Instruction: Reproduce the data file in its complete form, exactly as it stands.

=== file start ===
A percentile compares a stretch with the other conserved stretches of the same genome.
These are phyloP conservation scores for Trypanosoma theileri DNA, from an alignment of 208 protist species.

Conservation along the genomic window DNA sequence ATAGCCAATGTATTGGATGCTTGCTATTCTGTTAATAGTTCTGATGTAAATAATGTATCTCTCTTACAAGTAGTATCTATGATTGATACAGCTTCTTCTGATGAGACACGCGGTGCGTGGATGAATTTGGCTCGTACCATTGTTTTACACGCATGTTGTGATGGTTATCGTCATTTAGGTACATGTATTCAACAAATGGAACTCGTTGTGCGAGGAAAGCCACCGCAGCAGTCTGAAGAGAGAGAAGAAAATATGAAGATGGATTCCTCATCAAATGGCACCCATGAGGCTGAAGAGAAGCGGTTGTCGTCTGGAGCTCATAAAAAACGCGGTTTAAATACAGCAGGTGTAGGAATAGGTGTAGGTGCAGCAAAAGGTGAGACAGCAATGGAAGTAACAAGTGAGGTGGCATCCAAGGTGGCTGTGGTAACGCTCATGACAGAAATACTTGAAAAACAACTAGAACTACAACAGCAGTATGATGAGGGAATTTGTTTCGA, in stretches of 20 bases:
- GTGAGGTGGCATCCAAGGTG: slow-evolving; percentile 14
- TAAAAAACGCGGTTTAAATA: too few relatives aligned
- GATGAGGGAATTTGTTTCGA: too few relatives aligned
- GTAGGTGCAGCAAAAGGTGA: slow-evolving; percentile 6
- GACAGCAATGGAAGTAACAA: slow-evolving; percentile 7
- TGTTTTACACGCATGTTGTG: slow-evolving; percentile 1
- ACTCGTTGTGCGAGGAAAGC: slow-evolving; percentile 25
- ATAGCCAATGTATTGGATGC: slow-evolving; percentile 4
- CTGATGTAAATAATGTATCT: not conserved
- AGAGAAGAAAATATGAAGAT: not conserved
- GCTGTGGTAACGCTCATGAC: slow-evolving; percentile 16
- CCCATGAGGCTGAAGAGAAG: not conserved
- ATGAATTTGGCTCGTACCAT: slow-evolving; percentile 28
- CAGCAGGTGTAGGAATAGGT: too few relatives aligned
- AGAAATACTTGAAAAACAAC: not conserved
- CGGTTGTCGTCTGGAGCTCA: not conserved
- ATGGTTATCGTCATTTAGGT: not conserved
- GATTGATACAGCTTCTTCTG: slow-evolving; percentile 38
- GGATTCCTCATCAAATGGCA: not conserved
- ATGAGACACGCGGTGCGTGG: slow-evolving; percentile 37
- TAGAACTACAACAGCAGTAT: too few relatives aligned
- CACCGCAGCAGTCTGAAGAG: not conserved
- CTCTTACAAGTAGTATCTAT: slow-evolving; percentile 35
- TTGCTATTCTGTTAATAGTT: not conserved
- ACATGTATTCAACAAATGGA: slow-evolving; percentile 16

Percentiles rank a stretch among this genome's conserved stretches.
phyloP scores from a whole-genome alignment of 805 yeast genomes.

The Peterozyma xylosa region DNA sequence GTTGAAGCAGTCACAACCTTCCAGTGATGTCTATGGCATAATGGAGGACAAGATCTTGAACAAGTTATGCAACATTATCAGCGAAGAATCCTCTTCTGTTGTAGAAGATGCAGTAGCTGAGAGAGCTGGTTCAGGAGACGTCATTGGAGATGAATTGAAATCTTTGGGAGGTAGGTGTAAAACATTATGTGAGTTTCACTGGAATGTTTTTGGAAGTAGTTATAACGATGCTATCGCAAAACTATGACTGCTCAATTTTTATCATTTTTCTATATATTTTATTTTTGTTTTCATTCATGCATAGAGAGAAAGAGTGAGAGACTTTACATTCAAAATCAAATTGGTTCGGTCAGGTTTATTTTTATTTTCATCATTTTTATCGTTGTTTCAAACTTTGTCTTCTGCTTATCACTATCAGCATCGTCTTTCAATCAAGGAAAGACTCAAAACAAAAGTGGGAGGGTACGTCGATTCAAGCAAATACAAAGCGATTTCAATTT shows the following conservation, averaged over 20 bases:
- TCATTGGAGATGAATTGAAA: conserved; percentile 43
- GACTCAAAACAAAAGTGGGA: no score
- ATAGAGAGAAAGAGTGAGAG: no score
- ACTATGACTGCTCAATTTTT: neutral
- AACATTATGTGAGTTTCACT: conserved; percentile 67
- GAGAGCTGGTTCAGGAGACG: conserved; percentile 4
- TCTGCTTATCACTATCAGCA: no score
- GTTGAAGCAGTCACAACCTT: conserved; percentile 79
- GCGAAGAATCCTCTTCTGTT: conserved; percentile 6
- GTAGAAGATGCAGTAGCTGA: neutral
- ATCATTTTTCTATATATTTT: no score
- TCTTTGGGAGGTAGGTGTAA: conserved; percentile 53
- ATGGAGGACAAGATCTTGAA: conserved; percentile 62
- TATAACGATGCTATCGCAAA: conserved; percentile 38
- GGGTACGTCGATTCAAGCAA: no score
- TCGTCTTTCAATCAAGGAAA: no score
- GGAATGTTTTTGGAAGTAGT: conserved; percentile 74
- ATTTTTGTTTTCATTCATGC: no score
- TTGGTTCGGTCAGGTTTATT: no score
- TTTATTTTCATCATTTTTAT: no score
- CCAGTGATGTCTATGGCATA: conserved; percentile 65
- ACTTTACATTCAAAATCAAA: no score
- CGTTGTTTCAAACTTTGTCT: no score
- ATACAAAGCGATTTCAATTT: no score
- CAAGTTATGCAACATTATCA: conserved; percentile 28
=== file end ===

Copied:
A percentile compares a stretch with the other conserved stretches of the same genome.
These are phyloP conservation scores for Trypanosoma theileri DNA, from an alignment of 208 protist species.

Conservation along the genomic window DNA sequence ATAGCCAATGTATTGGATGCTTGCTATTCTGTTAATAGTTCTGATGTAAATAATGTATCTCTCTTACAAGTAGTATCTATGATTGATACAGCTTCTTCTGATGAGACACGCGGTGCGTGGATGAATTTGGCTCGTACCATTGTTTTACACGCATGTTGTGATGGTTATCGTCATTTAGGTACATGTATTCAACAAATGGAACTCGTTGTGCGAGGAAAGCCACCGCAGCAGTCTGAAGAGAGAGAAGAAAATATGAAGATGGATTCCTCATCAAATGGCACCCATGAGGCTGAAGAGAAGCGGTTGTCGTCTGGAGCTCATAAAAAACGCGGTTTAAATACAGCAGGTGTAGGAATAGGTGTAGGTGCAGCAAAAGGTGAGACAGCAATGGAAGTAACAAGTGAGGTGGCATCCAAGGTGGCTGTGGTAACGCTCATGACAGAAATACTTGAAAAACAACTAGAACTACAACAGCAGTATGATGAGGGAATTTGTTTCGA, in stretches of 20 bases:
- GTGAGGTGGCATCCAAGGTG: slow-evolving; percentile 14
- TAAAAAACGCGGTTTAAATA: too few relatives aligned
- GATGAGGGAATTTGTTTCGA: too few relatives aligned
- GTAGGTGCAGCAAAAGGTGA: slow-evolving; percentile 6
- GACAGCAATGGAAGTAACAA: slow-evolving; percentile 7
- TGTTTTACACGCATGTTGTG: slow-evolving; percentile 1
- ACTCGTTGTGCGAGGAAAGC: slow-evolving; percentile 25
- ATAGCCAATGTATTGGATGC: slow-evolving; percentile 4
- CTGATGTAAATAATGTATCT: not conserved
- AGAGAAGAAAATATGAAGAT: not conserved
- GCTGTGGTAACGCTCATGAC: slow-evolving; percentile 16
- CCCATGAGGCTGAAGAGAAG: not conserved
- ATGAATTTGGCTCGTACCAT: slow-evolving; percentile 28
- CAGCAGGTGTAGGAATAGGT: too few relatives aligned
- AGAAATACTTGAAAAACAAC: not conserved
- CGGTTGTCGTCTGGAGCTCA: not conserved
- ATGGTTATCGTCATTTAGGT: not conserved
- GATTGATACAGCTTCTTCTG: slow-evolving; percentile 38
- GGATTCCTCATCAAATGGCA: not conserved
- ATGAGACACGCGGTGCGTGG: slow-evolving; percentile 37
- TAGAACTACAACAGCAGTAT: too few relatives aligned
- CACCGCAGCAGTCTGAAGAG: not conserved
- CTCTTACAAGTAGTATCTAT: slow-evolving; percentile 35
- TTGCTATTCTGTTAATAGTT: not conserved
- ACATGTATTCAACAAATGGA: slow-evolving; percentile 16

Percentiles rank a stretch among this genome's conserved stretches.
phyloP scores from a whole-genome alignment of 805 yeast genomes.

The Peterozyma xylosa region DNA sequence GTTGAAGCAGTCACAACCTTCCAGTGATGTCTATGGCATAATGGAGGACAAGATCTTGAACAAGTTATGCAACATTATCAGCGAAGAATCCTCTTCTGTTGTAGAAGATGCAGTAGCTGAGAGAGCTGGTTCAGGAGACGTCATTGGAGATGAATTGAAATCTTTGGGAGGTAGGTGTAAAACATTATGTGAGTTTCACTGGAATGTTTTTGGAAGTAGTTATAACGATGCTATCGCAAAACTATGACTGCTCAATTTTTATCATTTTTCTATATATTTTATTTTTGTTTTCATTCATGCATAGAGAGAAAGAGTGAGAGACTTTACATTCAAAATCAAATTGGTTCGGTCAGGTTTATTTTTATTTTCATCATTTTTATCGTTGTTTCAAACTTTGTCTTCTGCTTATCACTATCAGCATCGTCTTTCAATCAAGGAAAGACTCAAAACAAAAGTGGGAGGGTACGTCGATTCAAGCAAATACAAAGCGATTTCAATTT shows the following conservation, averaged over 20 bases:
- TCATTGGAGATGAATTGAAA: conserved; percentile 43
- GACTCAAAACAAAAGTGGGA: no score
- ATAGAGAGAAAGAGTGAGAG: no score
- ACTATGACTGCTCAATTTTT: neutral
- AACATTATGTGAGTTTCACT: conserved; percentile 67
- GAGAGCTGGTTCAGGAGACG: conserved; percentile 4
- TCTGCTTATCACTATCAGCA: no score
- GTTGAAGCAGTCACAACCTT: conserved; percentile 79
- GCGAAGAATCCTCTTCTGTT: conserved; percentile 6
- GTAGAAGATGCAGTAGCTGA: neutral
- ATCATTTTTCTATATATTTT: no score
- TCTTTGGGAGGTAGGTGTAA: conserved; percentile 53
- ATGGAGGACAAGATCTTGAA: conserved; percentile 62
- TATAACGATGCTATCGCAAA: conserved; percentile 38
- GGGTACGTCGATTCAAGCAA: no score
- TCGTCTTTCAATCAAGGAAA: no score
- GGAATGTTTTTGGAAGTAGT: conserved; percentile 74
- ATTTTTGTTTTCATTCATGC: no score
- TTGGTTCGGTCAGGTTTATT: no score
- TTTATTTTCATCATTTTTAT: no score
- CCAGTGATGTCTATGGCATA: conserved; percentile 65
- ACTTTACATTCAAAATCAAA: no score
- CGTTGTTTCAAACTTTGTCT: no score
- ATACAAAGCGATTTCAATTT: no score
- CAAGTTATGCAACATTATCA: conserved; percentile 28